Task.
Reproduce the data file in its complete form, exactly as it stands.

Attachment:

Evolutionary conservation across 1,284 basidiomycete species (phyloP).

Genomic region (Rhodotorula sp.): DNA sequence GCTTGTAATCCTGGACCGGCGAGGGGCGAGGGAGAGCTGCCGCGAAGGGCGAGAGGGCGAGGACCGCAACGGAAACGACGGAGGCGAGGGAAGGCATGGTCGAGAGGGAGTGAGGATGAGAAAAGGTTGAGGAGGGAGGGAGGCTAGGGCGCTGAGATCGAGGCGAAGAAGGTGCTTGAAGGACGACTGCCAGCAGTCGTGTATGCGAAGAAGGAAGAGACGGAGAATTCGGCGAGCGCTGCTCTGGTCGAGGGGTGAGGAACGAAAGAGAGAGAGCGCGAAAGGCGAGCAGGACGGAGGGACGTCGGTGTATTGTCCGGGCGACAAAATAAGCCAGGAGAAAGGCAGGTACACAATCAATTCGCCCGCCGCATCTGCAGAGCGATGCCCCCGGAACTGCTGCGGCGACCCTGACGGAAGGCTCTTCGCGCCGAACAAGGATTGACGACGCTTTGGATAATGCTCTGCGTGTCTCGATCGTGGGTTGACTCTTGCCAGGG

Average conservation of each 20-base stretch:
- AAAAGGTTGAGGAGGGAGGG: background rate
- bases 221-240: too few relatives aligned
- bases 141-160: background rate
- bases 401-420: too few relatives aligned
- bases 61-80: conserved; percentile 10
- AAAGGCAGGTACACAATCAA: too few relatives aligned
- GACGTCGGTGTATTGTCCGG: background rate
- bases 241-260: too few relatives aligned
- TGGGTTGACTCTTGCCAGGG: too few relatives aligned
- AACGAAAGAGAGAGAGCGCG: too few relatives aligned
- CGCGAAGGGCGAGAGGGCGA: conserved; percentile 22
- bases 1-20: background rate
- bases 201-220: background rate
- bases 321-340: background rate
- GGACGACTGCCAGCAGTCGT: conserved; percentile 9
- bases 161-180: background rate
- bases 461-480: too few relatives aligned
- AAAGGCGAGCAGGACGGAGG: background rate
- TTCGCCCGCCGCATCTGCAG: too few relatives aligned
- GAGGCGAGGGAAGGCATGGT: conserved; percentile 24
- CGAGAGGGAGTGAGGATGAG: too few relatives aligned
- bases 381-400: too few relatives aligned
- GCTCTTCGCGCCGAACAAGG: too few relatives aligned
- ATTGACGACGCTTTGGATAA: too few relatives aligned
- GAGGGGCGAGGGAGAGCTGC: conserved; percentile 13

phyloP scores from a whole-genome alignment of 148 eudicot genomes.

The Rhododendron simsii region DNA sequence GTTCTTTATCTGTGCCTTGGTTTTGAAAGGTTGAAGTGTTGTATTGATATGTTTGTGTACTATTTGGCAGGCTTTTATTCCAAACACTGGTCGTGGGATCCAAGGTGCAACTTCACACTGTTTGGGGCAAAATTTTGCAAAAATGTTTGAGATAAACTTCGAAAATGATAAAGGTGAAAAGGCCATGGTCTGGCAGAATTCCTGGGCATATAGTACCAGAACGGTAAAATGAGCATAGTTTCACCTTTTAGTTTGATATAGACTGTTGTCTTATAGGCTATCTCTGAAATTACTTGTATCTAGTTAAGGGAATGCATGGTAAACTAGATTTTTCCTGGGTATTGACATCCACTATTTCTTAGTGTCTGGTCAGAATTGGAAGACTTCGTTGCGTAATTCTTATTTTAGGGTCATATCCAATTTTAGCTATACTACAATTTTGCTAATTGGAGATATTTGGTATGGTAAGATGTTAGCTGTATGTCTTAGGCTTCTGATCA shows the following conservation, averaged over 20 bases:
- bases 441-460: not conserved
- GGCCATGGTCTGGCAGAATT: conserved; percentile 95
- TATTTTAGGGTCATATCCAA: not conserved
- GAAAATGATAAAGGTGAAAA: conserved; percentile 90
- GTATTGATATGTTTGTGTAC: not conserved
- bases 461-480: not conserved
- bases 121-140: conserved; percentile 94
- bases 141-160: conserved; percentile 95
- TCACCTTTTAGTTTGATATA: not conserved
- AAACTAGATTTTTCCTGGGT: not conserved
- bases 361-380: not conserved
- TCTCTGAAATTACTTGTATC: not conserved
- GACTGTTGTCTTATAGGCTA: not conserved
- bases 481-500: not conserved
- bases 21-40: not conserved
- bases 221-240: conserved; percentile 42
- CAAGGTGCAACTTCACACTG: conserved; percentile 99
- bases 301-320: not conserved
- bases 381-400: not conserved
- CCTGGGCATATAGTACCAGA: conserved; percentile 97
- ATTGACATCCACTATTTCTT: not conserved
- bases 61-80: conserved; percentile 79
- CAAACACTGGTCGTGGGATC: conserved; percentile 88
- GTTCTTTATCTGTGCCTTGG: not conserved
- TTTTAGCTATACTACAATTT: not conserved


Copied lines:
Evolutionary conservation across 1,284 basidiomycete species (phyloP).

Genomic region (Rhodotorula sp.): DNA sequence GCTTGTAATCCTGGACCGGCGAGGGGCGAGGGAGAGCTGCCGCGAAGGGCGAGAGGGCGAGGACCGCAACGGAAACGACGGAGGCGAGGGAAGGCATGGTCGAGAGGGAGTGAGGATGAGAAAAGGTTGAGGAGGGAGGGAGGCTAGGGCGCTGAGATCGAGGCGAAGAAGGTGCTTGAAGGACGACTGCCAGCAGTCGTGTATGCGAAGAAGGAAGAGACGGAGAATTCGGCGAGCGCTGCTCTGGTCGAGGGGTGAGGAACGAAAGAGAGAGAGCGCGAAAGGCGAGCAGGACGGAGGGACGTCGGTGTATTGTCCGGGCGACAAAATAAGCCAGGAGAAAGGCAGGTACACAATCAATTCGCCCGCCGCATCTGCAGAGCGATGCCCCCGGAACTGCTGCGGCGACCCTGACGGAAGGCTCTTCGCGCCGAACAAGGATTGACGACGCTTTGGATAATGCTCTGCGTGTCTCGATCGTGGGTTGACTCTTGCCAGGG

Average conservation of each 20-base stretch:
- AAAAGGTTGAGGAGGGAGGG: background rate
- bases 221-240: too few relatives aligned
- bases 141-160: background rate
- bases 401-420: too few relatives aligned
- bases 61-80: conserved; percentile 10
- AAAGGCAGGTACACAATCAA: too few relatives aligned
- GACGTCGGTGTATTGTCCGG: background rate
- bases 241-260: too few relatives aligned
- TGGGTTGACTCTTGCCAGGG: too few relatives aligned
- AACGAAAGAGAGAGAGCGCG: too few relatives aligned
- CGCGAAGGGCGAGAGGGCGA: conserved; percentile 22
- bases 1-20: background rate
- bases 201-220: background rate
- bases 321-340: background rate
- GGACGACTGCCAGCAGTCGT: conserved; percentile 9
- bases 161-180: background rate
- bases 461-480: too few relatives aligned
- AAAGGCGAGCAGGACGGAGG: background rate
- TTCGCCCGCCGCATCTGCAG: too few relatives aligned
- GAGGCGAGGGAAGGCATGGT: conserved; percentile 24
- CGAGAGGGAGTGAGGATGAG: too few relatives aligned
- bases 381-400: too few relatives aligned
- GCTCTTCGCGCCGAACAAGG: too few relatives aligned
- ATTGACGACGCTTTGGATAA: too few relatives aligned
- GAGGGGCGAGGGAGAGCTGC: conserved; percentile 13

phyloP scores from a whole-genome alignment of 148 eudicot genomes.

The Rhododendron simsii region DNA sequence GTTCTTTATCTGTGCCTTGGTTTTGAAAGGTTGAAGTGTTGTATTGATATGTTTGTGTACTATTTGGCAGGCTTTTATTCCAAACACTGGTCGTGGGATCCAAGGTGCAACTTCACACTGTTTGGGGCAAAATTTTGCAAAAATGTTTGAGATAAACTTCGAAAATGATAAAGGTGAAAAGGCCATGGTCTGGCAGAATTCCTGGGCATATAGTACCAGAACGGTAAAATGAGCATAGTTTCACCTTTTAGTTTGATATAGACTGTTGTCTTATAGGCTATCTCTGAAATTACTTGTATCTAGTTAAGGGAATGCATGGTAAACTAGATTTTTCCTGGGTATTGACATCCACTATTTCTTAGTGTCTGGTCAGAATTGGAAGACTTCGTTGCGTAATTCTTATTTTAGGGTCATATCCAATTTTAGCTATACTACAATTTTGCTAATTGGAGATATTTGGTATGGTAAGATGTTAGCTGTATGTCTTAGGCTTCTGATCA shows the following conservation, averaged over 20 bases:
- bases 441-460: not conserved
- GGCCATGGTCTGGCAGAATT: conserved; percentile 95
- TATTTTAGGGTCATATCCAA: not conserved
- GAAAATGATAAAGGTGAAAA: conserved; percentile 90
- GTATTGATATGTTTGTGTAC: not conserved
- bases 461-480: not conserved
- bases 121-140: conserved; percentile 94
- bases 141-160: conserved; percentile 95
- TCACCTTTTAGTTTGATATA: not conserved
- AAACTAGATTTTTCCTGGGT: not conserved
- bases 361-380: not conserved
- TCTCTGAAATTACTTGTATC: not conserved
- GACTGTTGTCTTATAGGCTA: not conserved
- bases 481-500: not conserved
- bases 21-40: not conserved
- bases 221-240: conserved; percentile 42
- CAAGGTGCAACTTCACACTG: conserved; percentile 99
- bases 301-320: not conserved
- bases 381-400: not conserved
- CCTGGGCATATAGTACCAGA: conserved; percentile 97
- ATTGACATCCACTATTTCTT: not conserved
- bases 61-80: conserved; percentile 79
- CAAACACTGGTCGTGGGATC: conserved; percentile 88
- GTTCTTTATCTGTGCCTTGG: not conserved
- TTTTAGCTATACTACAATTT: not conserved